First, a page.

* Former general Stanley McChrystal, in an interview with Olivier Knox, calls on folks to hold off on judging Bowe Bergdahl and says we don’t leave Americans behind:

“We’re going to have to wait and talk to Sgt. Bergdahl now and get his side of the story,” he said. “One of the great things about America is we should not judge until we know the facts. And after we know the facts, then we should make a mature judgment on how we should handle it.”

Asked whether he would have made the same prisoner swap, McChrystal replied: “We don’t leave Americans behind. That’s unequivocal.”

“There will be a lot of discussion on whether the mechanism for getting Sgt. Bergdahl back was right — and I’ll leave it to people to argue that,” he added.

* A team of Washington Post reporters has a fascinating look at the deliberations within the Obama administration over whether, and how, to get Bergdahl out.

* Tom Kludt put together a nice roundup of Republicans trying frantically to make people forget that they were big fans of Bergdahl until Barack Obama got him released.

* Peter Beinart notes that it’s heartwarming how conservatives have embraced Bowe Bergdahl’s father, because his long beard reminds them of those Duck Dynasty guys they like so much. Oh wait, that’s not what happened. They attacked him because with his beard, as Bill O’Reilly said, the elder Bergdahl “looks like a Muslim.”

* Joan Walsh has a good piece detailing how the right is trying to turn the Bergdahl story into a Clinton vs. Obama throwdown. How? Well, two years ago when a deal was being discussed, Clinton wanted tougher terms on the Taliban figures who were being released (even though Clinton says she supports the deal that was eventually worked out).

Still, Walsh wonders whether Clinton is trying to put some distance between herself and President Obama, and whether we’ll see more of that in days to come.

* In an attempt to tamp down anger in Congress over the administration’s failure to give them advance notice on the deal, administration officials are heading to Capitol Hill for a meeting with all 100 senators to talk about it. More facts and information are just the thing to quiet the criticism.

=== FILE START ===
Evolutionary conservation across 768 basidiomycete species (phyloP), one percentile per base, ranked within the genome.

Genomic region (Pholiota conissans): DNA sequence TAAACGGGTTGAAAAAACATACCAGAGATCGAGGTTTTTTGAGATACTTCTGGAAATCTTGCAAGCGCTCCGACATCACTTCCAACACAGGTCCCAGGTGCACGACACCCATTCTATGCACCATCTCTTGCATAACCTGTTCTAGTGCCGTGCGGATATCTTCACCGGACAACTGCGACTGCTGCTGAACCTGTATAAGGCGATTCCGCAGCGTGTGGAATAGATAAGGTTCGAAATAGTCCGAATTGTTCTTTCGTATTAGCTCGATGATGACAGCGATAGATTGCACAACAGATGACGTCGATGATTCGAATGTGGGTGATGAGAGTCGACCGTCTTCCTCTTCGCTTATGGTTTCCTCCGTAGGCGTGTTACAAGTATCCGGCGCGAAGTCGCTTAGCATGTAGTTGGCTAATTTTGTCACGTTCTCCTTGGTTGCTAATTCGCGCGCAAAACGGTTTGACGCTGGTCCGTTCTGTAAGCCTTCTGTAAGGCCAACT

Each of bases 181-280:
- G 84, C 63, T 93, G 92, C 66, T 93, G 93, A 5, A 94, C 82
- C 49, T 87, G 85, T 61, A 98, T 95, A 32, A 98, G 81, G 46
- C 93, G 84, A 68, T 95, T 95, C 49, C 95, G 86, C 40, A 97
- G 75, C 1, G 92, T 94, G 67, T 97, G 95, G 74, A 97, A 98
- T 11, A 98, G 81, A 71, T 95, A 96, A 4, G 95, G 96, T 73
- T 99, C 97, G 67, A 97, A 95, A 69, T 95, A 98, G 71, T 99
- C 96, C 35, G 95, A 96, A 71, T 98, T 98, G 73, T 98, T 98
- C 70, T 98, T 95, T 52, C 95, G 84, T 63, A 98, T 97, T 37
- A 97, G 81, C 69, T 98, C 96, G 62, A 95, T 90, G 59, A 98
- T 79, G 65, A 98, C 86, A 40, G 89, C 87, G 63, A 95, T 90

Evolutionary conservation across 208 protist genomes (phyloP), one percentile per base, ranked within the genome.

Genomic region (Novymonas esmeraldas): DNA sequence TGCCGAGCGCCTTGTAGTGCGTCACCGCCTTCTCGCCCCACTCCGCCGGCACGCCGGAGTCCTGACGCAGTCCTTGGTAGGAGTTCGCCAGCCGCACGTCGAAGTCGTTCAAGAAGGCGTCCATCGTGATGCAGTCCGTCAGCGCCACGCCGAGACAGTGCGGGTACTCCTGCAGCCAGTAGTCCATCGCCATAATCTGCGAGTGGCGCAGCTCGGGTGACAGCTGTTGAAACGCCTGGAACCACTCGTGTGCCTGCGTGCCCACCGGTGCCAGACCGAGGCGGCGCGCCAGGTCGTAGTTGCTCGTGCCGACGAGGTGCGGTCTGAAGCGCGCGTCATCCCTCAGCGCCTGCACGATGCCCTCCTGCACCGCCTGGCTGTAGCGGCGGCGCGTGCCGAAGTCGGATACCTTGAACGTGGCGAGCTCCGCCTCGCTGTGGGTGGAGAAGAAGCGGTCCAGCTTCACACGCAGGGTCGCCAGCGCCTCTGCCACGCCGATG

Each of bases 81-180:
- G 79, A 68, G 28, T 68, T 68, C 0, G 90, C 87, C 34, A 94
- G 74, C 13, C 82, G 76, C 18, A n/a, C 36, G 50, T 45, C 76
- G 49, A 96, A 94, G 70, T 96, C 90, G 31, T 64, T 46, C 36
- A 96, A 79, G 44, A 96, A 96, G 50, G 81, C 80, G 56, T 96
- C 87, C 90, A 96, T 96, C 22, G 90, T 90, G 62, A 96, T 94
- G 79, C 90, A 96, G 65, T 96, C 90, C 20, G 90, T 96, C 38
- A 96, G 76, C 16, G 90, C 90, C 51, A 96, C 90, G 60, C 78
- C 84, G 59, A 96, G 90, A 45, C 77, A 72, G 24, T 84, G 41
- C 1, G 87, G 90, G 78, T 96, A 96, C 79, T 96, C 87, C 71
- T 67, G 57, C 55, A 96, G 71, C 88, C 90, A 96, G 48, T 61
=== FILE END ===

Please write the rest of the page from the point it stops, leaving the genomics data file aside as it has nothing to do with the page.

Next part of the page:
* Emily Bazelon with an important reminder: There are prisoners at Guantanamo who even the administration acknowledges are innocent, yet they’re still stuck there.

* Brian Beutler reminds us that the Obama administration’s new regulations on climate won’t be ready for a year or so, at which point they could become a real problem for Republican presidential candidates, because the base will demand adamant opposition:

If reducing emissions is broadly popular, reactionary antiscience is not. Climate change denial is almost exclusively the province of the American far right. And if the American far right won’t countenance a GOP nominee who concedes the basic facts about global warming, then it will pick an unelectable candidate, or disqualify an electable one, once again.

There will be some choice debate moments in which candidates twist themselves in knots over the question.

* GOP Rep. Mario Diaz-Balart says that he’s slowly but surely building GOP support behind the scenes for  immigration reform, and he expects a push to pass a bill before the August recess. I’ll believe it when I see it.

* It’s official: There will be a runoff in the Republican Senate primary in Mississippi.

* Democrats in Mississippi got the best outcome they could hope for out of yesterday’s primary. Tea Partier Chris McDaniel is favored to defeat incumbent Thad Cochran in a runoff, and conservative former Rep. Travis Childers won the Democratic nomination. So could Childers actually win? Sean Trende breaks it down and concludes that he has a chance, just not a great one.

* Mitch McConnell’s net worth grew by $2.8 million last year, which is nice for him, but might cause a bit of a problem if people bring it up in the context of his opposition to increasing the minimum wage, a key issue in the Kentucky Senate race.

* New Hampshire Senate candidate Scott Brown has resigned from the advisory board of an odd Florida company, which is described this way by the Boston Globe: “The publicly traded company says it is a firearms company, but has no revenue, no products, no trademarks, no patents, and only a ‘virtual office.'”

Sounds like a top-drawer operation; hopefully, Brown can use the business insights he gleaned there to serve the nation.

* Michael Cohen argues that the real NSA scandal isn’t the spying it might be doing on Americans, but the spying it is most definitely doing on people all over the world, with virtually no legal restraints. The scope of their actions, he says, “is simply mind-boggling.”

* Ryan Cooper on how Republican obstructionism could undercut the GOP’s own goals: If Republicans succeed in getting the administration’s new climate regulations struck down in court, they could pave the way for even more strict regulation, up to an outright ban on coal-fired energy plants.

* Thomas Edsell has a good overview of signs of internal dissent from conservative economic orthodoxy, and what it really means for the GOP on the right.

* Francis Wilkinson notes that NRA officials have their own Tea Party problem: Despite moving steadily to the right, they’re now dealing with gun nuts even nuttier than they are, the kind of people who think it’s a great idea to bring your assault rifle into an Arby’s, because freedom.

* And finally, over at the American Prospect, I explain what happens when Maureen Dowd gets way, way too high. Spoiler alert: nothing good.